Thinking of Armistice Day, with particular poignancy this year as we remember the centenary of the outbreak of the First World War, it made me reflect about the context in which the commencement of the war occurred.
From 1911 to 1914 there was significant social reform following a Royal Commission on changes to the poor law.
These social changes laid the foundation of the modern welfare system. The reforms built on the work of Charles Booth and B.S. Rowntree, who had both been looking critically at the cause of poverty across the country and the stigma of claiming poor relief.
There was a growing movement for change driven by a moral concern for the poor. Compare this to today where parts of the political classes and the media seek to belittle those forced to use food banks because they are struggling on the minimum wage or on zero hours contracts to put food on the table. Who would have believed that in the 21st century in the UK we would still be talking about the ‘working poor?’
Trade unionism had been growing between 1910 and 1912 around poverty and improving working conditions and were supported by the emerging Labour Party, both committed to social democracy.
Today Unison is still campaigning for fair pay. Public sector workers who provide services and support to the most vulnerable in our communities, are themselves struggling against poverty. In this region we are seeing an increase in the number of children living in poverty; in some parts of Newcastle it is one in two children.
Prior to WW1 there were public work schemes to improve living conditions, including in rural areas, through central government loans for house building. Today Unison is campaigning for an increase in the provision of social housing. The introduction of the bedroom tax, has affected many families, including the disabled. The reality is that there is not enough alternative housing available for those who are losing part of their benefits as a result of this unfair tax.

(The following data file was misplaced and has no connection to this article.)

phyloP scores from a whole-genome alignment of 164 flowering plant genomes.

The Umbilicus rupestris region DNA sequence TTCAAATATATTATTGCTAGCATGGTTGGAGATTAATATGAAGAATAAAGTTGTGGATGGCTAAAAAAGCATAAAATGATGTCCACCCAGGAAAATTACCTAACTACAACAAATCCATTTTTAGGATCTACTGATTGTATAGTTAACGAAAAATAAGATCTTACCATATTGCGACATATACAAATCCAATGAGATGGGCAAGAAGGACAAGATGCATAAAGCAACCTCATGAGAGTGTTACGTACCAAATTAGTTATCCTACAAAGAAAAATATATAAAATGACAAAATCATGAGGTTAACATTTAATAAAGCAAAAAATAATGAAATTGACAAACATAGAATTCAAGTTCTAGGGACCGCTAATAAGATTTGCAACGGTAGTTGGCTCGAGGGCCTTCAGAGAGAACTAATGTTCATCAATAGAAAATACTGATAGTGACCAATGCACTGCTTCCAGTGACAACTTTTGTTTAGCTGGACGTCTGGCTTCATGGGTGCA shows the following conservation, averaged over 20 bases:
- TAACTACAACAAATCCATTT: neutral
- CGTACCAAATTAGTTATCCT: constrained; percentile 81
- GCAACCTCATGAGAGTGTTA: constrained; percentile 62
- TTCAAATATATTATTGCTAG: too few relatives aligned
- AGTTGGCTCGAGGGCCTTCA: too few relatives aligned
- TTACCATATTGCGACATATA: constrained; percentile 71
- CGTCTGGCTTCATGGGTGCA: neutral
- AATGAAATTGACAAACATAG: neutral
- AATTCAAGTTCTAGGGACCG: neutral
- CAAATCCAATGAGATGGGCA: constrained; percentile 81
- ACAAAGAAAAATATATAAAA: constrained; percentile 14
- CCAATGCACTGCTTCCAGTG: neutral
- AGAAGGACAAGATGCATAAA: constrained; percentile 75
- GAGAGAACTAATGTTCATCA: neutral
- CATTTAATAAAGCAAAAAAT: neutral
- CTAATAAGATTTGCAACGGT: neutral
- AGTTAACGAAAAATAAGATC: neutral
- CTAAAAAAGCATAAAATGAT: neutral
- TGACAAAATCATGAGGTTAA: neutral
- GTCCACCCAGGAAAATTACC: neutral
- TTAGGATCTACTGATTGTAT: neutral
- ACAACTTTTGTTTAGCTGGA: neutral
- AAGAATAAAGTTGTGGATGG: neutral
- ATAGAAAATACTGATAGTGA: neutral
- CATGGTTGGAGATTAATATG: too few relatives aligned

The period 1907-12 saw the introduction reforms covering everything from health, education, national insurance, pensions, health insurance which laid the foundation for the NHS, labour exchanges, bringing more workers under the national minimum wage, a Development Fund to provide work in times of depression, fire and rescue services in mines, national insurance and the right to unemployment pay, investment in public utilities, increases in direct taxation on the wealthy and investment in social services. All of which helped to improve living, health and social conditions for the country
Here was a really radical attempt to improve the state of the nation. Yet today we are campaigning to keep the gains we have made on the foundation of these reforms. Campaigning for a Living Wage to take those on the minimum wage out of poverty. Against exploitation of workers by the expansion of zero hours contracts which leaves many in a state of permanent uncertainty about what work or pay they will receive each week. To keep our NHS as ours and not hand it over piecemeal to the private sector. Serious measures to tackle unemployment especially for young people. To tackle poverty and the widening gap between the north and south, and challenge inequality. To invest in the public sector and its services.
It is ironic that the Coalition Government has privatised part of the probation service, devastated career advice services, both of which were introduced to give young people support and direction in life. The introduction of university fees has excluded many from fulfilling their educational aspirations.
Commending the People’s Budget to MPs, Lloyd George said, “This is a war Budget. It is for raising money to wage implacable warfare against poverty and squalidness. I cannot help hoping and believing that before this generation has passed away, we shall have advanced a great step towards that good time, when poverty, and the wretchedness and human degradation which always follows in its camp, will be remote to the people of this country.”
World War I saw the mass destruction of lives on a scale never envisioned before. Not only those who were killed but also the wounded and shell shocked and those remaining family members that had to live the remainder of their lives under the shadow of their loss. For me the best commemoration that we can show them is to continue eradicating poverty and its consequences, promote equality and build a country of inclusivity that truly honours their sacrifice.
- Gill Hale is regional secretary of Unison